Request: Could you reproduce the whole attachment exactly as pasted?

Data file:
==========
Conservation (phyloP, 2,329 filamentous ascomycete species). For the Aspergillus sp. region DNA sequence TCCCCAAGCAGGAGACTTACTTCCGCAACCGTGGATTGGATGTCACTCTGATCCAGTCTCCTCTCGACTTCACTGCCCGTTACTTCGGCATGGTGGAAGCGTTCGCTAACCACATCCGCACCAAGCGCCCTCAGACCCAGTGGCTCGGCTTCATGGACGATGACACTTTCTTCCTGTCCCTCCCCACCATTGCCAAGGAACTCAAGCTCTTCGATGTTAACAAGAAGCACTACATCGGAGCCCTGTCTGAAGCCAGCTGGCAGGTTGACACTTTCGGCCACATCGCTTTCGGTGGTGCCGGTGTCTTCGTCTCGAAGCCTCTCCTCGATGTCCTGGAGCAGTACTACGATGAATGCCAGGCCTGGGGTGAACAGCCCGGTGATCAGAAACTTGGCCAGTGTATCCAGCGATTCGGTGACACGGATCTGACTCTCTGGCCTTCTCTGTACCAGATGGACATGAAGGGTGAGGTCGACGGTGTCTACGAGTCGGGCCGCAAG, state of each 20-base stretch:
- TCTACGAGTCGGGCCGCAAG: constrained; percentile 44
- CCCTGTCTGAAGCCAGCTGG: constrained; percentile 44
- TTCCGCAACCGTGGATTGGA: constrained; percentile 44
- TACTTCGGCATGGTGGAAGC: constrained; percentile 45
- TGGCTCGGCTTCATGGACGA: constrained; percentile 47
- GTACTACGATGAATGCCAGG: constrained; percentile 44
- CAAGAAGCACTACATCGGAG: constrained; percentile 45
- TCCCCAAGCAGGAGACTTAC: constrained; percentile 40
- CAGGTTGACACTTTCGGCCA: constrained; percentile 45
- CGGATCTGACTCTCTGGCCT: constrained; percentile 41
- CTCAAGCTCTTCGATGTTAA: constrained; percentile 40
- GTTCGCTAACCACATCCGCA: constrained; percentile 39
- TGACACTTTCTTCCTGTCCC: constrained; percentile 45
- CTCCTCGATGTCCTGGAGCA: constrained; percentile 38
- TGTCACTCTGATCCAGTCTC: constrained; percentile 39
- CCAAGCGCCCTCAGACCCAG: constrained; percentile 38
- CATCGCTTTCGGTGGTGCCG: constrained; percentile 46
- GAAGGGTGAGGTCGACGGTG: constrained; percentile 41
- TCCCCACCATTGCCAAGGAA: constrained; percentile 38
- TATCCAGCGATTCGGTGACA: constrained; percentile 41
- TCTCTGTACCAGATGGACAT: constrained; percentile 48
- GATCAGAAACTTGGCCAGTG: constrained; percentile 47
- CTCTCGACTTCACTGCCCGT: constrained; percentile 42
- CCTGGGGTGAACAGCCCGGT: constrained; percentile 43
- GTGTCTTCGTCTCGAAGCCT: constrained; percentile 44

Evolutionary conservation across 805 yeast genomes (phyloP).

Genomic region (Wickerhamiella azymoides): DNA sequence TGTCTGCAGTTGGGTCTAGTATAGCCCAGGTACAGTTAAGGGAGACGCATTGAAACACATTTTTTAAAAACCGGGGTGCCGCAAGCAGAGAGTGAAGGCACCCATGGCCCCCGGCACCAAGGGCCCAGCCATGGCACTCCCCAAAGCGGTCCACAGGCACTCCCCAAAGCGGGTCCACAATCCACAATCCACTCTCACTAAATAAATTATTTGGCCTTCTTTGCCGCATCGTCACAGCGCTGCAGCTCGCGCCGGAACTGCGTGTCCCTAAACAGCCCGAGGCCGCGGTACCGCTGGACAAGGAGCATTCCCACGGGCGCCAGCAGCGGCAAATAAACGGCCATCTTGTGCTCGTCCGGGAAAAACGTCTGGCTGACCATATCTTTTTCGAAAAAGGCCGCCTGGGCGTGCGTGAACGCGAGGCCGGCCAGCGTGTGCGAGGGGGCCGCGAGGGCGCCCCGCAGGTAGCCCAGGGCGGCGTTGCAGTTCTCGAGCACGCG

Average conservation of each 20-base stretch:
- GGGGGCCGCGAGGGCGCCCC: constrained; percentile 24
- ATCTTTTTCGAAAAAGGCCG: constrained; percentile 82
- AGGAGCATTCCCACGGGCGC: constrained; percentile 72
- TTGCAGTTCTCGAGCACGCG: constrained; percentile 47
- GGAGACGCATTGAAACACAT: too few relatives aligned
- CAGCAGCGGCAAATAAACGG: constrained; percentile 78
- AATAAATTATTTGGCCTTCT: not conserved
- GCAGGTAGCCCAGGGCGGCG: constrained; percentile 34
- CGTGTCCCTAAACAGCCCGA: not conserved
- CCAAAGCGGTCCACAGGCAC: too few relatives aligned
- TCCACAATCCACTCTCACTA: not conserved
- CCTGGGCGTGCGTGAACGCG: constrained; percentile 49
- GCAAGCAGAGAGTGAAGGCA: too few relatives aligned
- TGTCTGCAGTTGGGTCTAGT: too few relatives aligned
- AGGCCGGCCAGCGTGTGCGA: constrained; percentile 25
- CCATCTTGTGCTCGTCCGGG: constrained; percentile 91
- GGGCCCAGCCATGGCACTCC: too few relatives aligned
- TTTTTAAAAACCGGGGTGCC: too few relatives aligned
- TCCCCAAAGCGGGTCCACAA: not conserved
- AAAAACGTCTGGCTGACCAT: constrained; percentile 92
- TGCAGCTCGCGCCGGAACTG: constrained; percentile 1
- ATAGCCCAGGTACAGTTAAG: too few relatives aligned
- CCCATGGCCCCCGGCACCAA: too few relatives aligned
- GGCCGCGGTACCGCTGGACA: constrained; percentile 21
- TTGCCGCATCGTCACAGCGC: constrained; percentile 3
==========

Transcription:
Conservation (phyloP, 2,329 filamentous ascomycete species). For the Aspergillus sp. region DNA sequence TCCCCAAGCAGGAGACTTACTTCCGCAACCGTGGATTGGATGTCACTCTGATCCAGTCTCCTCTCGACTTCACTGCCCGTTACTTCGGCATGGTGGAAGCGTTCGCTAACCACATCCGCACCAAGCGCCCTCAGACCCAGTGGCTCGGCTTCATGGACGATGACACTTTCTTCCTGTCCCTCCCCACCATTGCCAAGGAACTCAAGCTCTTCGATGTTAACAAGAAGCACTACATCGGAGCCCTGTCTGAAGCCAGCTGGCAGGTTGACACTTTCGGCCACATCGCTTTCGGTGGTGCCGGTGTCTTCGTCTCGAAGCCTCTCCTCGATGTCCTGGAGCAGTACTACGATGAATGCCAGGCCTGGGGTGAACAGCCCGGTGATCAGAAACTTGGCCAGTGTATCCAGCGATTCGGTGACACGGATCTGACTCTCTGGCCTTCTCTGTACCAGATGGACATGAAGGGTGAGGTCGACGGTGTCTACGAGTCGGGCCGCAAG, state of each 20-base stretch:
- TCTACGAGTCGGGCCGCAAG: constrained; percentile 44
- CCCTGTCTGAAGCCAGCTGG: constrained; percentile 44
- TTCCGCAACCGTGGATTGGA: constrained; percentile 44
- TACTTCGGCATGGTGGAAGC: constrained; percentile 45
- TGGCTCGGCTTCATGGACGA: constrained; percentile 47
- GTACTACGATGAATGCCAGG: constrained; percentile 44
- CAAGAAGCACTACATCGGAG: constrained; percentile 45
- TCCCCAAGCAGGAGACTTAC: constrained; percentile 40
- CAGGTTGACACTTTCGGCCA: constrained; percentile 45
- CGGATCTGACTCTCTGGCCT: constrained; percentile 41
- CTCAAGCTCTTCGATGTTAA: constrained; percentile 40
- GTTCGCTAACCACATCCGCA: constrained; percentile 39
- TGACACTTTCTTCCTGTCCC: constrained; percentile 45
- CTCCTCGATGTCCTGGAGCA: constrained; percentile 38
- TGTCACTCTGATCCAGTCTC: constrained; percentile 39
- CCAAGCGCCCTCAGACCCAG: constrained; percentile 38
- CATCGCTTTCGGTGGTGCCG: constrained; percentile 46
- GAAGGGTGAGGTCGACGGTG: constrained; percentile 41
- TCCCCACCATTGCCAAGGAA: constrained; percentile 38
- TATCCAGCGATTCGGTGACA: constrained; percentile 41
- TCTCTGTACCAGATGGACAT: constrained; percentile 48
- GATCAGAAACTTGGCCAGTG: constrained; percentile 47
- CTCTCGACTTCACTGCCCGT: constrained; percentile 42
- CCTGGGGTGAACAGCCCGGT: constrained; percentile 43
- GTGTCTTCGTCTCGAAGCCT: constrained; percentile 44

Evolutionary conservation across 805 yeast genomes (phyloP).

Genomic region (Wickerhamiella azymoides): DNA sequence TGTCTGCAGTTGGGTCTAGTATAGCCCAGGTACAGTTAAGGGAGACGCATTGAAACACATTTTTTAAAAACCGGGGTGCCGCAAGCAGAGAGTGAAGGCACCCATGGCCCCCGGCACCAAGGGCCCAGCCATGGCACTCCCCAAAGCGGTCCACAGGCACTCCCCAAAGCGGGTCCACAATCCACAATCCACTCTCACTAAATAAATTATTTGGCCTTCTTTGCCGCATCGTCACAGCGCTGCAGCTCGCGCCGGAACTGCGTGTCCCTAAACAGCCCGAGGCCGCGGTACCGCTGGACAAGGAGCATTCCCACGGGCGCCAGCAGCGGCAAATAAACGGCCATCTTGTGCTCGTCCGGGAAAAACGTCTGGCTGACCATATCTTTTTCGAAAAAGGCCGCCTGGGCGTGCGTGAACGCGAGGCCGGCCAGCGTGTGCGAGGGGGCCGCGAGGGCGCCCCGCAGGTAGCCCAGGGCGGCGTTGCAGTTCTCGAGCACGCG

Average conservation of each 20-base stretch:
- GGGGGCCGCGAGGGCGCCCC: constrained; percentile 24
- ATCTTTTTCGAAAAAGGCCG: constrained; percentile 82
- AGGAGCATTCCCACGGGCGC: constrained; percentile 72
- TTGCAGTTCTCGAGCACGCG: constrained; percentile 47
- GGAGACGCATTGAAACACAT: too few relatives aligned
- CAGCAGCGGCAAATAAACGG: constrained; percentile 78
- AATAAATTATTTGGCCTTCT: not conserved
- GCAGGTAGCCCAGGGCGGCG: constrained; percentile 34
- CGTGTCCCTAAACAGCCCGA: not conserved
- CCAAAGCGGTCCACAGGCAC: too few relatives aligned
- TCCACAATCCACTCTCACTA: not conserved
- CCTGGGCGTGCGTGAACGCG: constrained; percentile 49
- GCAAGCAGAGAGTGAAGGCA: too few relatives aligned
- TGTCTGCAGTTGGGTCTAGT: too few relatives aligned
- AGGCCGGCCAGCGTGTGCGA: constrained; percentile 25
- CCATCTTGTGCTCGTCCGGG: constrained; percentile 91
- GGGCCCAGCCATGGCACTCC: too few relatives aligned
- TTTTTAAAAACCGGGGTGCC: too few relatives aligned
- TCCCCAAAGCGGGTCCACAA: not conserved
- AAAAACGTCTGGCTGACCAT: constrained; percentile 92
- TGCAGCTCGCGCCGGAACTG: constrained; percentile 1
- ATAGCCCAGGTACAGTTAAG: too few relatives aligned
- CCCATGGCCCCCGGCACCAA: too few relatives aligned
- GGCCGCGGTACCGCTGGACA: constrained; percentile 21
- TTGCCGCATCGTCACAGCGC: constrained; percentile 3